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The Raincoats’ Gina Birch Keeps It Fun, Loud, and Weird on Her Solo Debut

Raincoats bassist's 'I Play My Bass Loud,' is out today (Feb. 24) on Jack White's Third Man label

Artistic inspiration is a funny thing — it can arrive anywhere, at any time, whether you’re ready for it or not. For Gina Birch, these vagaries resulted in a creative renaissance just at the point when her many of her peers are ready to pack it in.

In recent months, the 60-something redheaded bassist in U.K. post-punk heroes the Raincoats has not only been the subject of her first solo painting exhibition but also completed her debut solo album, I Play My Bass Loud, which is out today (Feb. 24) on Jack White’s Third Man Records. The album was produced by fellow British rock veteran Martin “Youth” Glover (the Verve, U2, Kate Bush), and its 11 hard-hitting rock and electronic-leaning songs certainly live up to its moniker of pushing the envelope — age be damned.

While I Play My Bass Loud often flashes back to the anything-goes, DIY ethos of classic early Raincoats music, it also dabbles in weird, noisy sonic pastiches (“And Then It Happened”) and “ya, mon”-style minimalist reggae (“Digging Down”). Sonic Youth’s Thurston Moore plays guitar on the wobbly dub closer “Let’s Go Crazy,” while Birch nods to the Raincoats’ profound influence on the ’90s riot grrrl movement by assembling five female bassists to contribute to the title track.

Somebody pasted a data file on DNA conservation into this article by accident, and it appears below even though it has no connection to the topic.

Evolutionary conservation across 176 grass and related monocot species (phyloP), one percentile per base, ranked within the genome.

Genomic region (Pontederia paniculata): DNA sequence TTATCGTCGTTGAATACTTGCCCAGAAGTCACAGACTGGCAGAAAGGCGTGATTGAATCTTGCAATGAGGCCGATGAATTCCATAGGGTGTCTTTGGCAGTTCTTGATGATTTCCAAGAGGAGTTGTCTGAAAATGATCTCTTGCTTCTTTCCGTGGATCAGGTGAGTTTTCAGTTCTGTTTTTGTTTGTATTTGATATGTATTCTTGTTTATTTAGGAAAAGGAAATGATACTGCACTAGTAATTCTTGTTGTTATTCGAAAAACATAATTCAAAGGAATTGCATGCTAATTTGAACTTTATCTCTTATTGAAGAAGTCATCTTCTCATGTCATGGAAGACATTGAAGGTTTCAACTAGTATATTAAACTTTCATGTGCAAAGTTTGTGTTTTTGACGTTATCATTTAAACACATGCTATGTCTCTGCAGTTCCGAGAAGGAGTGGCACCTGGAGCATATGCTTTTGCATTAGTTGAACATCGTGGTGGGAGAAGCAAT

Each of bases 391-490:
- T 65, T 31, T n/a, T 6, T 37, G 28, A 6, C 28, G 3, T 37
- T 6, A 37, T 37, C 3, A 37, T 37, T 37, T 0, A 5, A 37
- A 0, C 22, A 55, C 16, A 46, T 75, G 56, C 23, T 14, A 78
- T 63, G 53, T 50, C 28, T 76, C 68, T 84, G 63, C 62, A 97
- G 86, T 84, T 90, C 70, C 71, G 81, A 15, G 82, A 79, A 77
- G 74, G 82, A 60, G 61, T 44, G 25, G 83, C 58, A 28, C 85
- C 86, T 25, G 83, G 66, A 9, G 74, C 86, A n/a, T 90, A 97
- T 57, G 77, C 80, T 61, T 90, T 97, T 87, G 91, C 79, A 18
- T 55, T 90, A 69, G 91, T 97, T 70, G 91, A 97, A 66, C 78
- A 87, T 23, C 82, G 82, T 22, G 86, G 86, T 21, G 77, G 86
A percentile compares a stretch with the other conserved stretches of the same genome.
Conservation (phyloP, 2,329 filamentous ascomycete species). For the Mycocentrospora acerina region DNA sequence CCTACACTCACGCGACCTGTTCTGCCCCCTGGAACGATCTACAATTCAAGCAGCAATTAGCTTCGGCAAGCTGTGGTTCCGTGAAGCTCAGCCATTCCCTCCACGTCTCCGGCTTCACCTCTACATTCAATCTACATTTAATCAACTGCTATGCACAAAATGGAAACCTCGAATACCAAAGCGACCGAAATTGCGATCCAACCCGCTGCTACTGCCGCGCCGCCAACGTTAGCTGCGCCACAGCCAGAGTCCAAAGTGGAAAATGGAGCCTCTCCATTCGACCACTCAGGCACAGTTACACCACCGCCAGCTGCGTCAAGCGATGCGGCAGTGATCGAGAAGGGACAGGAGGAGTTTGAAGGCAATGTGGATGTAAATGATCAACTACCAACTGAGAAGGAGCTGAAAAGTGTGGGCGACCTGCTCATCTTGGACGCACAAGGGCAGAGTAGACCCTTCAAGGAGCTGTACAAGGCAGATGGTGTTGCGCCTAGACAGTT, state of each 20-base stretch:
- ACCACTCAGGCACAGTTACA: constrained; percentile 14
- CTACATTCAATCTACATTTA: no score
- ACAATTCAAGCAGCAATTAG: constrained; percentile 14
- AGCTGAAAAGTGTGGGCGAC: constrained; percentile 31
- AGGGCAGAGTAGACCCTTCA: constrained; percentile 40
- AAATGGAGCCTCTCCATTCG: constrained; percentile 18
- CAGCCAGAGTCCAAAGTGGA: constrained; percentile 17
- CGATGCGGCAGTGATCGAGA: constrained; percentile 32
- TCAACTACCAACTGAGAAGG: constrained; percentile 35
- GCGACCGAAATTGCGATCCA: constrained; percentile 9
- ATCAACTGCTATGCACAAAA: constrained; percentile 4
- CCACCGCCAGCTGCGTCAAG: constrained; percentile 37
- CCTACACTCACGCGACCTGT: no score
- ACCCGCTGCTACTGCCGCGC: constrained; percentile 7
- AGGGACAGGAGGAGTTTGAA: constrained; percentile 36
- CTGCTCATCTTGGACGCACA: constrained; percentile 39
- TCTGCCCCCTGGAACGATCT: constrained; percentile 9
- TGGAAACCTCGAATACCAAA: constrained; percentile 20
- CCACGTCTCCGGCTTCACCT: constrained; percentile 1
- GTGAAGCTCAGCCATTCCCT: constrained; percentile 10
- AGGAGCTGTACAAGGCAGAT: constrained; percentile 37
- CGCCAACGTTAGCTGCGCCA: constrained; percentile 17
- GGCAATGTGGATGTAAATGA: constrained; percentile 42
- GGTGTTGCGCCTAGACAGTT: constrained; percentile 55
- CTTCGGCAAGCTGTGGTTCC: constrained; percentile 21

The album includes “Feminist Song,” which Birch previously performed with the Raincoats. On this version, Brich reclaims it as an enduring statement of purpose: “Yes there are women in positions of power / But so many more in chains in drudgery / So when you ask me if I’m a feminist / I say why the hell would I not be?” she sings.

“For me, and for all the Raincoats, when Bikini Kill and all the riot grrrl stuff happened, it was so exciting,” Birch says. “They held a mirror back up to us and said, ‘hey, what you did was great, and we’re taking it from there in a different way.’ You can do something and it fades away without you knowing what footprints you’ve left, and when we found out that what we’d done had been picked up by these women in Olympia and all that, it was so great for us.”

Ahead of the release of I Play My Bass Loud and a short U.K. tour, SPIN spoke with Birch over Zoom about harnessing creativity and whether music can still change the world at this late date.

Gina Birch performing with the Raincoats in London in 2019 (Credit:: Lorne Thomson / Redferns)

SPIN: Did you ever think you’d be making your first solo album at this stage of your life and career?
Gina Birch: No! Not even a fortune teller has told me that [Laughs]. I do remember once though, years ago, somebody did do my chart and they said success will come later in life. I’ve just had my first solo painting show, and now my first solo record. You can make a first solo record and have it sit in your cupboard, but this one’s had a bit of attention. What can I say? Thank the lord, and I’m a lapsed Catholic.

So, why now?